The following is a guest post by Hilary Layton, director of internationalization at the University of York, in England.
Three years ago I had doubts about using the word “internationalization” in my formal job title. I wasn’t sure that the word was being used commonly enough. Now, of course, the word appears everywhere in higher education—and directors and vice presidents of internationalization are popping up at universities all over the world.
How we go about internationalizing higher education, however, is a question that draws some interesting distinctions, notwithstanding our shared vocabulary. In conversation with colleagues from the United States, China, Australia, and other European countries, I find many common ideas. But I’m also conscious of some significant differences between nations.
In many European countries, where university tends to be publicly financed and some degrees take a long time to complete because there is far less pressure to finish them, the strongest international facets seem to be synchronizing countries’ university-degree systems and internationalizing the curriculum. In Asia, the focus is strongly on bringing in foreign students and sending Chinese students overseas, and the recruitment of foreign faculty. In the United States, I am struck that universities are so focused on study abroad (not usually in the form of an exchange with another country) and the establishment of high-profile branch campuses. Meanwhile, in Britain, our international focus for a long time centered on the recruitment of overseas students and is now increasingly turning to business and research links.
At York, a modern university in an old city in the north of England, we had a solid history of strong international-student recruitment and a number of research partnerships when I took over its internationalization efforts. We had also made a decision not to pursue satellite or branch campuses overseas. How then were we to make internationalization work, make it an important part of the institution, get ourselves noticed, and remain authentic to our educational mission?
We decided on focused projects that aren’t splashy but would have long-lasting benefits. Not for us was the huge investment of a big-name campus partnership in another country.
First, we looked at our academic endeavors. This was promising—we have a comprehensive range of successful research departments, all of which are internationally active. We started providing funds for new research alliances, encouraged participation in the Worldwide Universities Network (through which we’ve begun a series of successful collaborations), and invested in our study-abroad office to increase the number of students who had international experiences. My staff also sat down with every academic-department head and asked, “What does internationalization mean for your department?” That led to some great academic subject-based strategies.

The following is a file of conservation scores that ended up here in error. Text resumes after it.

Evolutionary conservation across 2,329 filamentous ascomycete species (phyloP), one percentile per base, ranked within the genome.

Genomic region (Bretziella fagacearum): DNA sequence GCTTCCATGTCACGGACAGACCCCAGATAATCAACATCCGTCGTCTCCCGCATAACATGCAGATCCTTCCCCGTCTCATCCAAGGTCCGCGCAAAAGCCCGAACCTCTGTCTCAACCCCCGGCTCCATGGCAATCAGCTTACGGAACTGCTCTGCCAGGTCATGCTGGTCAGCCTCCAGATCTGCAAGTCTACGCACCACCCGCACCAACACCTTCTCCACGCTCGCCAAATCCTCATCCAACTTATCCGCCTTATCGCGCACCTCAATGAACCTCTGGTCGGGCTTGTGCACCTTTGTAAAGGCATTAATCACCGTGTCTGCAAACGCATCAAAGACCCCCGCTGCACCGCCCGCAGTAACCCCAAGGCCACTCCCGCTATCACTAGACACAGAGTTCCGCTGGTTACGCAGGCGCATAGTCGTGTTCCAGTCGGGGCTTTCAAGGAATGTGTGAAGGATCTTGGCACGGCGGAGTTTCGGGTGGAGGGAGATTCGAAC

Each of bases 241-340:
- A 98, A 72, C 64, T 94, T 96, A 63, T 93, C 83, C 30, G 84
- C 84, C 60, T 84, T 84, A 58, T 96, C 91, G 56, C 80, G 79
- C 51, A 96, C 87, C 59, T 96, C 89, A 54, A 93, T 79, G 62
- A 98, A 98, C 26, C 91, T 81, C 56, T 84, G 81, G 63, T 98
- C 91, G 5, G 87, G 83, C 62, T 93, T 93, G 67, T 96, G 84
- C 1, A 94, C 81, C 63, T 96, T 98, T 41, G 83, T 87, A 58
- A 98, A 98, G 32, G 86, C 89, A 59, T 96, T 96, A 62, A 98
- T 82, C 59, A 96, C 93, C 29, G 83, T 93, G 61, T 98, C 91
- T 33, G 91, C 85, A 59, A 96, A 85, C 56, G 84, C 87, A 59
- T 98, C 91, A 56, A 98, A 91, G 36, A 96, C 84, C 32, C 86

The medical school is building teaching partnerships and opportunities for elective courses with Indian institutions; history of art has a strong connection with Peking University, which we have broadened to include student and faculty exchange in the arts and humanities generally. Meanwhile, health sciences and biosciences are working with a number of universities in Brazil.
Then we looked at business, engagement, and reputation, and began a joint approach to international activity with our business-development teams and alumni-relations staff. International media coverage can be a big nut to crack, but we’re taking advantage of a large English-speaking media in many countries to pitch ideas to. We’re also increasingly focusing our activity in certain regions on a small number of priority countries so our marketing efforts have more impact.
Our final tranche of projects came with “embedding” internationalization across the university. I believe that every student and staff member can contribute to the internationalization of an institution. We have talked with the finance and human-resources teams about how they can adapt to an increasingly global environment. We have run cultural-awareness courses for front-line cafe staff and porters. And our executive chef and his deputy spent two weeks in Chinese universities learning about how their counterparts provide food for a hungry university community.
We have a long way to go in some areas. Internationalizing the curriculum is a topic of great interest to us, but we’ve made little progress. Our students’ engagement in study abroad is relatively low, and there’s a long way to go to reach our 20-percent participation goal. We need to put more effort into bringing British and non-British students together. And the big benefits to our reputation abroad have been hard to come by when a university isn’t doing eye-catching international projects. But this approach is right for us.